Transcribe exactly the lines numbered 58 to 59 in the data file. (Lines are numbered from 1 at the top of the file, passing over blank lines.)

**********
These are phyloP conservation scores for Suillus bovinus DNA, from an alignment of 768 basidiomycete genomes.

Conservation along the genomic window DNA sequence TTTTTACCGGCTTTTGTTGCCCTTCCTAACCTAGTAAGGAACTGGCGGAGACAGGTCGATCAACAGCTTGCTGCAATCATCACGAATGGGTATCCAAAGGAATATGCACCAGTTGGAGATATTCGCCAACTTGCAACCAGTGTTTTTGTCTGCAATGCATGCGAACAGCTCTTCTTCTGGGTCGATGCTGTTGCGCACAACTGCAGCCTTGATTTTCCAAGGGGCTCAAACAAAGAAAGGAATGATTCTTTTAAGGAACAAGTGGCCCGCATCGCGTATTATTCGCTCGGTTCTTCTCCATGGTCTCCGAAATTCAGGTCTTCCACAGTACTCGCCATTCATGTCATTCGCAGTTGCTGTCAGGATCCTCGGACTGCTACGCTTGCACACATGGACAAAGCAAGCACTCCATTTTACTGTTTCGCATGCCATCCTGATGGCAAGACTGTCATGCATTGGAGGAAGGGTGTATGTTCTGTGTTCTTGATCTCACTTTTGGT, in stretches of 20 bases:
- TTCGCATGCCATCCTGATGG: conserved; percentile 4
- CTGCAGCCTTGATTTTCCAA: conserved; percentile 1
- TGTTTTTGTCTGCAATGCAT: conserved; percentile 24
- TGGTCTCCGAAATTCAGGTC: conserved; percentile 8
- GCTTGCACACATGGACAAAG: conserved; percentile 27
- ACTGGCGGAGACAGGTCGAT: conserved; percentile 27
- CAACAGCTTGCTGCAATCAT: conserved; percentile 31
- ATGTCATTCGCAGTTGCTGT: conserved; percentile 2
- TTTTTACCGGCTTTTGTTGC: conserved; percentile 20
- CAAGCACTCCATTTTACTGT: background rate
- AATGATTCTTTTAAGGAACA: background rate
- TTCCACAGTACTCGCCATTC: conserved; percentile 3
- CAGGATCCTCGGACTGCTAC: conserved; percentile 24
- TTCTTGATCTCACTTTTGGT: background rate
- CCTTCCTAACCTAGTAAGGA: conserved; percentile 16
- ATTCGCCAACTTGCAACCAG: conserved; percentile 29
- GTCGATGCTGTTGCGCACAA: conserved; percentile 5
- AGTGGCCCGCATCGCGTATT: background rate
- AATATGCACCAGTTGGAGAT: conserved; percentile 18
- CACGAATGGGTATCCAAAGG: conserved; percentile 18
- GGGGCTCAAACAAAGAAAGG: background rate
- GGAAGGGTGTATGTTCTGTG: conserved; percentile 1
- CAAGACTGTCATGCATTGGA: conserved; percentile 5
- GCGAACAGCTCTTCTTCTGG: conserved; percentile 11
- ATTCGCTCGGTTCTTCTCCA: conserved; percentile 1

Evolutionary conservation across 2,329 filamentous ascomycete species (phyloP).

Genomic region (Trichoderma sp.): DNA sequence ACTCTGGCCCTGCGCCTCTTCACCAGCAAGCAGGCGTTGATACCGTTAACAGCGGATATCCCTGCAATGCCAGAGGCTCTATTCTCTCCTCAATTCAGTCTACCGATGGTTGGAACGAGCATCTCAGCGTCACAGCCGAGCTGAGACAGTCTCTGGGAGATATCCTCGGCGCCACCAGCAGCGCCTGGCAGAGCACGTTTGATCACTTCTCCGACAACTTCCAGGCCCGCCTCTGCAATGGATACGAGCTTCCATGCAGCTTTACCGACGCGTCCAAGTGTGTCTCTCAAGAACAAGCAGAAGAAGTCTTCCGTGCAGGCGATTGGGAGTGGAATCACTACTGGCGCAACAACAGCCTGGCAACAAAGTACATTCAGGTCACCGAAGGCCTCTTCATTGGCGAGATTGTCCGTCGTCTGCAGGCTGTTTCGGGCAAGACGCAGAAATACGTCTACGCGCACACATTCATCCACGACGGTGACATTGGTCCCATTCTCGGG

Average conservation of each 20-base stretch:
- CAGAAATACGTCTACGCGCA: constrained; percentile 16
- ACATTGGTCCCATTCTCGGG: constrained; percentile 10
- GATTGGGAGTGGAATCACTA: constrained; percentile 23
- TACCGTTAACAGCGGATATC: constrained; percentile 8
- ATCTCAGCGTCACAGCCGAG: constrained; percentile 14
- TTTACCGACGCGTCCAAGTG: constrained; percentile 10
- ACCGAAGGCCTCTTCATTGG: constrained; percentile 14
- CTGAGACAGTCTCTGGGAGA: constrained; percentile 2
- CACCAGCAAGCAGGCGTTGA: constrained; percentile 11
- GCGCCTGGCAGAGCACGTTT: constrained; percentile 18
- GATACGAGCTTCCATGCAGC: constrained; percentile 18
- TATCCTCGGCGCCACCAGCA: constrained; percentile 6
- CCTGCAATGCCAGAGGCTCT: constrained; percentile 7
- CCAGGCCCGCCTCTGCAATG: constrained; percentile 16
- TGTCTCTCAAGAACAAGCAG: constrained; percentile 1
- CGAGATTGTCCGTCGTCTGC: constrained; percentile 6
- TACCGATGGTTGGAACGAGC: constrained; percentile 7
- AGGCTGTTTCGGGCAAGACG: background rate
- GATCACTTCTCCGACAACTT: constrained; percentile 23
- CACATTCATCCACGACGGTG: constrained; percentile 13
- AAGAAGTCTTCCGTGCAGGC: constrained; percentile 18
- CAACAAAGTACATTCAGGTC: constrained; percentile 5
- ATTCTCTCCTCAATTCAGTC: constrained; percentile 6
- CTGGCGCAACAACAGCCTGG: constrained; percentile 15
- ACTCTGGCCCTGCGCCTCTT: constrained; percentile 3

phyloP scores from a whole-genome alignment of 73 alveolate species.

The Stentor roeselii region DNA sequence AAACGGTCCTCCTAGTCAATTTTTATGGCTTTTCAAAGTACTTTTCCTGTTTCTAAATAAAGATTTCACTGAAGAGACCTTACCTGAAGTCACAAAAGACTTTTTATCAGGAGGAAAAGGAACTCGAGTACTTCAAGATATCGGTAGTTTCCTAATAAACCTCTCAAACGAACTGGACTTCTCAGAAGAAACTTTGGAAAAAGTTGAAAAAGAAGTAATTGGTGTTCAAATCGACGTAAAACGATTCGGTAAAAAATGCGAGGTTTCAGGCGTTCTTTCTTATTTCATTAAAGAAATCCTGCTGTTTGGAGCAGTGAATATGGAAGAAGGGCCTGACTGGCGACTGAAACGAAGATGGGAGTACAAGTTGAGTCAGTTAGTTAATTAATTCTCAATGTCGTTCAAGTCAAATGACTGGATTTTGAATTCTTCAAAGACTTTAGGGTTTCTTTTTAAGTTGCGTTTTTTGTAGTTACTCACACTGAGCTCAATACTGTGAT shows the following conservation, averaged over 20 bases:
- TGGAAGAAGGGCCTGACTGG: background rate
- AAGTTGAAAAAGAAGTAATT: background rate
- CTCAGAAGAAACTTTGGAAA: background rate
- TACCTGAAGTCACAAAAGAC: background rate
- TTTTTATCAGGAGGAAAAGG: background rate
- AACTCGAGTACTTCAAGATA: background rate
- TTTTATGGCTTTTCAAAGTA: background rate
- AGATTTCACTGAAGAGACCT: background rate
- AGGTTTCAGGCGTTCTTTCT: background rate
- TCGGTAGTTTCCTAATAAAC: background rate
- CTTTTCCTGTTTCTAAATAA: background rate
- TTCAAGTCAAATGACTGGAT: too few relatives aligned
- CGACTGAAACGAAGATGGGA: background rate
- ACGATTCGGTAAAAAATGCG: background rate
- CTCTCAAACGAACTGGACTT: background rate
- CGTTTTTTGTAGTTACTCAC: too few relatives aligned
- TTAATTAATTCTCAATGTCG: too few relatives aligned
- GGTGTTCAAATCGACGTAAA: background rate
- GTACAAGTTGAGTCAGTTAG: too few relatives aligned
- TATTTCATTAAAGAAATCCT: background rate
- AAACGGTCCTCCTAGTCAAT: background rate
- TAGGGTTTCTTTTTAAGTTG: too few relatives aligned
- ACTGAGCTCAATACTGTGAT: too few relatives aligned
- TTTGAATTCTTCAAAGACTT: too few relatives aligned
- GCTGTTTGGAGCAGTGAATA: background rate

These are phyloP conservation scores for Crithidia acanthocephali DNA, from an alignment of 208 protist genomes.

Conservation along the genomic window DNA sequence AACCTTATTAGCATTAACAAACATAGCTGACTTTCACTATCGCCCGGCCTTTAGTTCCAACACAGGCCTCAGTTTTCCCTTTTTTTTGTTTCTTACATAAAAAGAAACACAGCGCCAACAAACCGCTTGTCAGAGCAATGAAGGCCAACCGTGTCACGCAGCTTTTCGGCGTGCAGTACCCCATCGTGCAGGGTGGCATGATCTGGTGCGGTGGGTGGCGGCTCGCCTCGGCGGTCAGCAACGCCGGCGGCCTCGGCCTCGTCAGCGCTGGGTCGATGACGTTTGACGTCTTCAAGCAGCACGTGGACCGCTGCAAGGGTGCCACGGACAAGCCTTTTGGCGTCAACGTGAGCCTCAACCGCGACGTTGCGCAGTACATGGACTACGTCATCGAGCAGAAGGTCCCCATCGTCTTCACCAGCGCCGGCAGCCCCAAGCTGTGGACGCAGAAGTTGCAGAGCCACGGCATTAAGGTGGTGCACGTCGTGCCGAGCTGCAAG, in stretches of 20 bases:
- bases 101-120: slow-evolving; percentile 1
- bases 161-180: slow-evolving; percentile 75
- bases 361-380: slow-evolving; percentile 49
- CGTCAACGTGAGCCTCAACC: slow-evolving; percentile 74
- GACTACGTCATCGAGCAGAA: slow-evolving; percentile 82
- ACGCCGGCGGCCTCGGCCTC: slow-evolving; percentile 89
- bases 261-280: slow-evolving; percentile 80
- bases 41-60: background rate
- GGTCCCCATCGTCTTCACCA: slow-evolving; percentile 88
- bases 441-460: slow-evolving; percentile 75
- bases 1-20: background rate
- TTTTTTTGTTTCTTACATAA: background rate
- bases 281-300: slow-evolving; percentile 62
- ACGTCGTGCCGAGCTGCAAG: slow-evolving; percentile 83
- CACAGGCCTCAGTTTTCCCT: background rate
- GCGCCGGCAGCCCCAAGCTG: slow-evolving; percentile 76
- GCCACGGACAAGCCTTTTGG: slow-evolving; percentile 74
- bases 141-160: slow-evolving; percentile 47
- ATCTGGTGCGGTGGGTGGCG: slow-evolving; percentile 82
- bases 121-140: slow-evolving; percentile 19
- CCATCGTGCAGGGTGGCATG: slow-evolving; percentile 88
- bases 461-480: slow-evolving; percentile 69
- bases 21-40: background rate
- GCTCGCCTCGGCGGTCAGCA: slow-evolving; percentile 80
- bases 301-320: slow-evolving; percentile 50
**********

- TGGAAGAAGGGCCTGACTGG: background rate
- AAGTTGAAAAAGAAGTAATT: background rate